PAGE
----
Rorty’s morality question was done with flair in the 1962 episode of The Twilight Zone “To Serve Man.”A race of seemingly benevolent aliens known as Kanamits**[5]** is led by “a Christopher Columbus from another galaxy and another time.” This superior alien race lands on Earth and brings with them advanced technology with the promise of a utopian world. Initially wary of the intentions of such a highly advanced race, even the most skeptical humans are convinced when their code-breakers begin to translate one of the Kanamit’s books with the seemingly benevolent title, _To Serve Man_. Sharing their advanced technology, the aliens quickly solve all of Earth’s greatest woes, eradicating hunger, disease, and the need for warfare. Convinced that the Kanamit’s are alien benefactors, earthlings are clamoring to visit the Kanamits’ home planet where it is believed a paradise awaits them.

All is not well, however, when a code-breaker discovers the Kanamits’ true intentions: Their book, To Serve Man, is a cookbook, and all their gifts were designed to make humanity complacent, to fatten them up for the slaughtered. Here’s how host Serling concluded the show:

The recollections of one Michael Chambers, with appropriate flashbacks and soliloquy. Or more simply stated, the evolution of man, the cycle of going from dust to dessert, the metamorphosis from being the ruler of a planet to an ingredient in someone’s soup. It’s tonight’s bill of fare from The Twilight Zone.

So, given evolutionary assumptions, was it morally wrong to turn humans into “an ingredient in someone’s soup”? Evolutionists would surely protest the “dust to dessert” analogy, but there is no basis for any moral aversion. The 1983–1984 television mini-series V offered a similar plot line when alien “benefactors” wanted to suck earth dry and use humans as cattle. Many science fiction films still portray aliens as malevolent (e.g., the Alien franchise), but a trend toward aliens as saviors dominates and began with The Day the Earth Stood Still (1951). Earthlings are stupid and evil, and only a higher evolved alien race can save humanity. Here are Klaatu’s parting words:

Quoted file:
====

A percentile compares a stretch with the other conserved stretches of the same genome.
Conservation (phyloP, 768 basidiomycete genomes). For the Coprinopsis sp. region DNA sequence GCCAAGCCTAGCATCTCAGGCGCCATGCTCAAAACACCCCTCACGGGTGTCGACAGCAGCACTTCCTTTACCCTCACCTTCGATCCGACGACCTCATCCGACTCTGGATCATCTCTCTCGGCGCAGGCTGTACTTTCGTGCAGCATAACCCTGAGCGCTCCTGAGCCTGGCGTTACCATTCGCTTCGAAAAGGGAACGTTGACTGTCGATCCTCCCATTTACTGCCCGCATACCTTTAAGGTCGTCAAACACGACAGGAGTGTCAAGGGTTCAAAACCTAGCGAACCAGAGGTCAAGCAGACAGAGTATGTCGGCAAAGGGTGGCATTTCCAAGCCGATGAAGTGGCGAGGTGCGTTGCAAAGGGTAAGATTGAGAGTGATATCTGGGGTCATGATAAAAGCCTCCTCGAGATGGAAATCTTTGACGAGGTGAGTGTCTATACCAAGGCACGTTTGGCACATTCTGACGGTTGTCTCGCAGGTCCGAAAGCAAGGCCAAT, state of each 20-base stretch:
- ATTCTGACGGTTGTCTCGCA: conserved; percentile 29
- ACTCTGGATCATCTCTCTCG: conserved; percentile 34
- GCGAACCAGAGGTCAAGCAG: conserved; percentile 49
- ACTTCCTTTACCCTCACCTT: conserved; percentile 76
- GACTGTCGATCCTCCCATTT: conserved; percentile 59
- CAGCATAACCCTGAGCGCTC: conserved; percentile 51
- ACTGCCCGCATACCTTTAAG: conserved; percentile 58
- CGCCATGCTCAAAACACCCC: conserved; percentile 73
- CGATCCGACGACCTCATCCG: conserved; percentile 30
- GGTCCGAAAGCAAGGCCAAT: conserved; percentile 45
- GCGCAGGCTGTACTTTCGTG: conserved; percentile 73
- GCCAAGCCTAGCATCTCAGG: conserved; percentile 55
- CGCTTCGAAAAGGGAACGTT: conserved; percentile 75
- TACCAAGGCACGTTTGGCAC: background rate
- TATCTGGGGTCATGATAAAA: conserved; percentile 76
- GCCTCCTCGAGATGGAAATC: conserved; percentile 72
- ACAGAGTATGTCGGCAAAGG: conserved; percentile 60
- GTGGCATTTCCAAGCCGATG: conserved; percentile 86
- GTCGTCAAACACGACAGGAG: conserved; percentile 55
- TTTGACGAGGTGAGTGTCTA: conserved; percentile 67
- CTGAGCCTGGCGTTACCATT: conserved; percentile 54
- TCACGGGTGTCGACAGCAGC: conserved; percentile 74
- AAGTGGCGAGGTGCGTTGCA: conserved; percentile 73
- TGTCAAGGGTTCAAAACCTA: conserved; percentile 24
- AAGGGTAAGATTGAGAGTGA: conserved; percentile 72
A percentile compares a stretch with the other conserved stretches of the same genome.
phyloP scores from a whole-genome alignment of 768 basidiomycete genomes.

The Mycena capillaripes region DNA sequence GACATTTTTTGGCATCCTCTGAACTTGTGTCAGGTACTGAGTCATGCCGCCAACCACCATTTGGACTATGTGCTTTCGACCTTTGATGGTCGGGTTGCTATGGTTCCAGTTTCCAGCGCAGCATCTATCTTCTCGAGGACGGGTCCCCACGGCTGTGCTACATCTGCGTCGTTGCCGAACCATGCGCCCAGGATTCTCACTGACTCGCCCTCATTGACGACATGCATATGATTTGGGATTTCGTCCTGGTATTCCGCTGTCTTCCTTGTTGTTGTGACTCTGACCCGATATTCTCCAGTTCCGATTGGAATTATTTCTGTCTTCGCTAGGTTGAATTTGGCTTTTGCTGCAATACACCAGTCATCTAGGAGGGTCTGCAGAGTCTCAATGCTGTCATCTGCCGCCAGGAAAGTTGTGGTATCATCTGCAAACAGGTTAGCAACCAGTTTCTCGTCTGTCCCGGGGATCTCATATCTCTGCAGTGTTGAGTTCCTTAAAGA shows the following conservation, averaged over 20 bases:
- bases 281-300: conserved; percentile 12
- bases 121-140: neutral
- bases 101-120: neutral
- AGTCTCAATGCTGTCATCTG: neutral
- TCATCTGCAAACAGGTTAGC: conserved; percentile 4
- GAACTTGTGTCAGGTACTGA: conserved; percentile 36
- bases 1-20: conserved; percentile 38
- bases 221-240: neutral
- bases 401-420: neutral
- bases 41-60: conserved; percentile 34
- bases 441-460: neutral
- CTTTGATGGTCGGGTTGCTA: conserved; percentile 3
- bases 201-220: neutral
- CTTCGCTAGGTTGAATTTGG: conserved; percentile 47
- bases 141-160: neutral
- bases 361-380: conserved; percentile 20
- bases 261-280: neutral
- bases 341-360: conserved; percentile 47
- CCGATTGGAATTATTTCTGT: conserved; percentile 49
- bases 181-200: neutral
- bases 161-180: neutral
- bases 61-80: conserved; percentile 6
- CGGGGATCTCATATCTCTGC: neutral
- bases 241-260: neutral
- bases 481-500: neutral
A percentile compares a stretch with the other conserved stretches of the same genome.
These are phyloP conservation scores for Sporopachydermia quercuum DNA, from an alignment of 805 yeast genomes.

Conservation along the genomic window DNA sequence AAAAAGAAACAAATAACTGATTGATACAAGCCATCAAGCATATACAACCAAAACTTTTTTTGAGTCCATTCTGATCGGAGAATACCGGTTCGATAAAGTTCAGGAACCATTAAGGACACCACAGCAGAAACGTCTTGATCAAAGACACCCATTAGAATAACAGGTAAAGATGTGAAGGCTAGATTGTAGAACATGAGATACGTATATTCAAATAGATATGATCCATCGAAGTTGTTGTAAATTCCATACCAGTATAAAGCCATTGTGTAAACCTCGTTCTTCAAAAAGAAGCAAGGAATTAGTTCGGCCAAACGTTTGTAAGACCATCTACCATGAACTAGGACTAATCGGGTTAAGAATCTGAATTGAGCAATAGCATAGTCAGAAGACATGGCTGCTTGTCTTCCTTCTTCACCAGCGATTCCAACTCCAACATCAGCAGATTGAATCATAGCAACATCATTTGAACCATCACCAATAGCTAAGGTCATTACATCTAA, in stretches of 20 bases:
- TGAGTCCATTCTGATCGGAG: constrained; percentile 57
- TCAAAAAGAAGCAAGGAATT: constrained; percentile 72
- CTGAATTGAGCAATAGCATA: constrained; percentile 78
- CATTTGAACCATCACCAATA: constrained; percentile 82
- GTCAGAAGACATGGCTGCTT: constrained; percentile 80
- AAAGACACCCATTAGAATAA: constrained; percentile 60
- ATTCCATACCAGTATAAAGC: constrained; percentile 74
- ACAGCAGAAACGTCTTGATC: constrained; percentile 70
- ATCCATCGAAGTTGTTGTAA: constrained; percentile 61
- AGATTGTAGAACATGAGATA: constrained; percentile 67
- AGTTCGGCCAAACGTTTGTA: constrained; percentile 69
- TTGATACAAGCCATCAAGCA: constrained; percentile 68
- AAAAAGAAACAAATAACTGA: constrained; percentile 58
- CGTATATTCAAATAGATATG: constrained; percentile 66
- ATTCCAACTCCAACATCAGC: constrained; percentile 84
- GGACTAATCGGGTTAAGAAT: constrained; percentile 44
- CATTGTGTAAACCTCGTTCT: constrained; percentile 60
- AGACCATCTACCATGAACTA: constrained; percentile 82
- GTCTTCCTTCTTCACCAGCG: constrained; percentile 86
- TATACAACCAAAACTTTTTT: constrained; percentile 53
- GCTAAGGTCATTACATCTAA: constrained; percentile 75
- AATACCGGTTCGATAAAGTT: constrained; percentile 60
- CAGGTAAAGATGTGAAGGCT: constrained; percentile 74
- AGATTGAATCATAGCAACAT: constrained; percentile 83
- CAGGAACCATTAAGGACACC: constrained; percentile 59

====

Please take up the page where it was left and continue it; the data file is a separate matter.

This universe grows smaller every day, and the threat of aggression by any group anywhere can no longer be tolerated. There must be security for all, or no one is secure. This does not mean giving up any freedom except the freedom to act irresponsibly. Your ancestors knew this when they made laws to govern themselves, and hired policemen to enforce them. We of the other planets have along accepted this principle. . . . It is of no concern of ours how you run your planet, but if you threaten to extend your violence, this Earth of yours will be reduced to a burned-out cinder. Your choice is simple. Join us and live in peace, or pursue your present course and face obliteration.

Implied in this warning is that man has not evolved enough to understand his place in the cosmos. Aliens, because of their evolutionary development, are our saviors.

E.T.: The Extraterrestrial was the new model. Spielberg summed it up when he said in a 1978 Rolling Stone interview, “The movie will only be successful if, when [people] see it, they come out of the theater looking up at the sky.”[6] It’s no longer “Watch the skies” for danger, watch the sky for salvation. (To be continued. . . .)

1 James Herrick, “Sci-Fi’s Brave New World,” Christianity Today (February 2009), 25
2 James A. Herrick, _Scientific Mythologies: How Science and Science Fiction Forge New Religious Belie_fs (Downers Grove, IL: InterVarsity Press, 2008), 45. 3 Walter Hooper, ed, The Collected Letters of C.S. Lewis: Books, Broadcasts and the War, 1931–1949 (New York: Harper Collins, 2004), 594. 4 Quoted by Richard Mankiw at http://gregmankiw.blogspot.com/2007/06/richard-rorty.htm
5 Richard Kiel plays the head Kanamit. Kiel played the “Jaws” character in The Spy Who Loved Me (1977) and Moonraker (1979). He reprised his “Jaws” character in the film Inspector Gadget (1999). In 2002, Kiel wrote his autobiography, Making it BIG in the Movies. He is often confused with Ted Cassidy (1932–1979), “Lurch” in The Addams Family, where he gets the short end of the stick in Butch Cassidy and the Sundance Kid (1969) when he declares that there are no rules in a knife fight.
6 Quoted in Chris Hodenfield, “The Sky Is Full of Questions: Science Fiction in Steven Spielberg’s Suburbia,” Rolling Stone (January 26, 1978), 33–38.

Article posted June 22, 2009